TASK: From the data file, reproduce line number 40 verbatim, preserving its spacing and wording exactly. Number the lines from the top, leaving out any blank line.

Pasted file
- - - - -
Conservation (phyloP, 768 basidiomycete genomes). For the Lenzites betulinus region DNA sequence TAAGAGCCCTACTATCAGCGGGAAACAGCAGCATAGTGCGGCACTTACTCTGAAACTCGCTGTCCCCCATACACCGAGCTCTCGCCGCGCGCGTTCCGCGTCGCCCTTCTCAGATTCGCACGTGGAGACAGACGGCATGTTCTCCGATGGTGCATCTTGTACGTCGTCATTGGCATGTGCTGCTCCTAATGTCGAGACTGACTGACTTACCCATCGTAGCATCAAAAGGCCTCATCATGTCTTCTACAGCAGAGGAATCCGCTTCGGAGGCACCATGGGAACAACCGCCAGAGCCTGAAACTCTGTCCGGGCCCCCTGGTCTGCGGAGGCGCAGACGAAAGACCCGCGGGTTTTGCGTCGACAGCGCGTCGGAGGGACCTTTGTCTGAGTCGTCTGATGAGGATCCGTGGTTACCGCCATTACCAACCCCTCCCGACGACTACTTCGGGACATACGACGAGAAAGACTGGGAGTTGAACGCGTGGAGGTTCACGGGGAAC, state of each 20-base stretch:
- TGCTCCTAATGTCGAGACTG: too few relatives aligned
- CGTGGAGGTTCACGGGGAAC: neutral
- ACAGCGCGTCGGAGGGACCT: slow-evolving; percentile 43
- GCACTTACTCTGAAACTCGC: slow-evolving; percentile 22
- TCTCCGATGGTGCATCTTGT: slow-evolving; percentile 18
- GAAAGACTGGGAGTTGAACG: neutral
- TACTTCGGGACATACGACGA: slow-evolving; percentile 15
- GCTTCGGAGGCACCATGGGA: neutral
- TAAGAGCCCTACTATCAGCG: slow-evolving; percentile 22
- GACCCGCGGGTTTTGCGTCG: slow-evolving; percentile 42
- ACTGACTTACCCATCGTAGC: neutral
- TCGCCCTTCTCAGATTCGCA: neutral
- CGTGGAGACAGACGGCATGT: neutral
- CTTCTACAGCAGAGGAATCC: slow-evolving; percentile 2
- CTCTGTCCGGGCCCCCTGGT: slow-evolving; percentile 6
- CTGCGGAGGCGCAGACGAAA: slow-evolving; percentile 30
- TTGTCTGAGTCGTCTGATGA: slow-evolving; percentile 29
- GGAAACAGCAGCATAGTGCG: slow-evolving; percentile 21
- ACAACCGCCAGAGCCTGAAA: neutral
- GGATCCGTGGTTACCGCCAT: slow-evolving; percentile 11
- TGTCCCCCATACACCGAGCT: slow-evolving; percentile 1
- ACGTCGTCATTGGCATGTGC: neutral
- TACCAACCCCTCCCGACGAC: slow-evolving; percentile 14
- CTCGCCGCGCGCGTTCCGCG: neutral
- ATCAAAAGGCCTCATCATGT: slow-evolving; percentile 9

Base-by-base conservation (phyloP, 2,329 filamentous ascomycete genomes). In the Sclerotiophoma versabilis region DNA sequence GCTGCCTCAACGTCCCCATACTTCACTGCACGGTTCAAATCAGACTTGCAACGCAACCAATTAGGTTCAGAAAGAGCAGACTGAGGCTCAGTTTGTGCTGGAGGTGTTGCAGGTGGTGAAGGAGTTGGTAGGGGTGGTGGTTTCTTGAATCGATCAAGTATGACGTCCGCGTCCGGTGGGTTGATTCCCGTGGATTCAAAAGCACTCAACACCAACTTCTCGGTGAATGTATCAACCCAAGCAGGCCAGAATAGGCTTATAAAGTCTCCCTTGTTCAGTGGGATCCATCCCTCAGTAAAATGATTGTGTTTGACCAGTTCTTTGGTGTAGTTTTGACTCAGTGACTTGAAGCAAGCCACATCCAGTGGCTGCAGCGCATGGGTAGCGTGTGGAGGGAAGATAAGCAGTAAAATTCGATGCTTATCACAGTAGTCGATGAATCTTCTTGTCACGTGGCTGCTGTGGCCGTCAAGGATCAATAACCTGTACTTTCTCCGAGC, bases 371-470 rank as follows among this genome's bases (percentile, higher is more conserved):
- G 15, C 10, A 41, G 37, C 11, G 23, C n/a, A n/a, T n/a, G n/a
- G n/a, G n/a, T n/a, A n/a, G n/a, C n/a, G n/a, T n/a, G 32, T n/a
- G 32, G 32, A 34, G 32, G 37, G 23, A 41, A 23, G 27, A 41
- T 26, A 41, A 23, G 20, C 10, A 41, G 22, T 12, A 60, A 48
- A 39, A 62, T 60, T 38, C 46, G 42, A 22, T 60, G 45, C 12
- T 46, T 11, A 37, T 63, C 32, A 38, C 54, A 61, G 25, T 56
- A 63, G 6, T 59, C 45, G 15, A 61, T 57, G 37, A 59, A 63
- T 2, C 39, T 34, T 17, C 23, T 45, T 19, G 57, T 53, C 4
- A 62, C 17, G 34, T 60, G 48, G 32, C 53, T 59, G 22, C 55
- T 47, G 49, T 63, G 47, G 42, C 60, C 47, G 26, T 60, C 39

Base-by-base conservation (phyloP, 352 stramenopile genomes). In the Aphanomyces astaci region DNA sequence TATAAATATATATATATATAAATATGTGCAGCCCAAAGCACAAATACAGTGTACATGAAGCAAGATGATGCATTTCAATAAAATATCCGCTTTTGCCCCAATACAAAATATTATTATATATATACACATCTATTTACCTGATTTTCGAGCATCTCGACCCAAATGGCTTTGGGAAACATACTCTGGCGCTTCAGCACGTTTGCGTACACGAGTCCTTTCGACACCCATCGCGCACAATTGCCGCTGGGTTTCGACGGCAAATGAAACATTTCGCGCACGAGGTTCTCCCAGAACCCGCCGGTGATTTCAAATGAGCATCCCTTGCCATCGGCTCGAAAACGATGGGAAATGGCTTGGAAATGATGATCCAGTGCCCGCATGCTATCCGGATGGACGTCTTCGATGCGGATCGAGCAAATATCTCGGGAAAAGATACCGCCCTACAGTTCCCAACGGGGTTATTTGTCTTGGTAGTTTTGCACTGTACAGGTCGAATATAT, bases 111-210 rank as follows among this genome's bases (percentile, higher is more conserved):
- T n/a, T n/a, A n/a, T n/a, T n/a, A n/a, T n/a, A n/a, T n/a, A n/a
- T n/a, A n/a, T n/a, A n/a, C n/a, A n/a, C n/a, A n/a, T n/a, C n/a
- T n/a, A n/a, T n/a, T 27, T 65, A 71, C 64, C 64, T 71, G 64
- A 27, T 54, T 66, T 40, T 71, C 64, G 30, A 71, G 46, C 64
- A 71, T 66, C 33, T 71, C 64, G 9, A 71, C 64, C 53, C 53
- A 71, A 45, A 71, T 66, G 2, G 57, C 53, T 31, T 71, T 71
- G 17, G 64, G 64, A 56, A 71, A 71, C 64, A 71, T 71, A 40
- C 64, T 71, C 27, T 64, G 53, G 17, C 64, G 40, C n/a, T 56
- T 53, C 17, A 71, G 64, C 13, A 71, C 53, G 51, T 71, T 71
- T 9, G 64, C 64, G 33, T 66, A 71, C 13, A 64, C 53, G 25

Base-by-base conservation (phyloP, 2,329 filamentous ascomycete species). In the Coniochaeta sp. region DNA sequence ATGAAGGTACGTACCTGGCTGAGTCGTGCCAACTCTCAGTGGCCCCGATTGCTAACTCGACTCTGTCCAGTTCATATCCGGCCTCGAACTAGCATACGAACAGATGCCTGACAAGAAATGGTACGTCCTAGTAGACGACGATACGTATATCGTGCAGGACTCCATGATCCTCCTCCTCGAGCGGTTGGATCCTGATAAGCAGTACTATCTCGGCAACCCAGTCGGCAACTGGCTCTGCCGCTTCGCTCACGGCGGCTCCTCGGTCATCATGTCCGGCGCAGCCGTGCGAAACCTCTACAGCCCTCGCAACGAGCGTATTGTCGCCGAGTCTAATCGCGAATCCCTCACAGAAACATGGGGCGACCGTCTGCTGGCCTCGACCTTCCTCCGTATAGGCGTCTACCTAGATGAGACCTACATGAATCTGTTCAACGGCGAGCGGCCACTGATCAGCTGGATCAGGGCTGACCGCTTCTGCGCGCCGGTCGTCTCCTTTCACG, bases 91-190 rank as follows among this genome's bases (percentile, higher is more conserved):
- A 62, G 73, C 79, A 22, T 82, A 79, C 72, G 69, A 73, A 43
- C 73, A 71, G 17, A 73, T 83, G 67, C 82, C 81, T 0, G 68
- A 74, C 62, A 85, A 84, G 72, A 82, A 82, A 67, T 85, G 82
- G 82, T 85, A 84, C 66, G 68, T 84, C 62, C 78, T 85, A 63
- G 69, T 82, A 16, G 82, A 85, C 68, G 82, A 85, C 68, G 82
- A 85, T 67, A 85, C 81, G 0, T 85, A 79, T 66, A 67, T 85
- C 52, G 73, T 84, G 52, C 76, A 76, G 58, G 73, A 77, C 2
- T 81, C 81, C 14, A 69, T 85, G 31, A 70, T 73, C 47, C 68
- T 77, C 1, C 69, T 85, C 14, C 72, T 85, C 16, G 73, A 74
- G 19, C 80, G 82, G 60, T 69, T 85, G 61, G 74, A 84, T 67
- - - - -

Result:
- T n/a, A n/a, T n/a, A n/a, C n/a, A n/a, C n/a, A n/a, T n/a, C n/a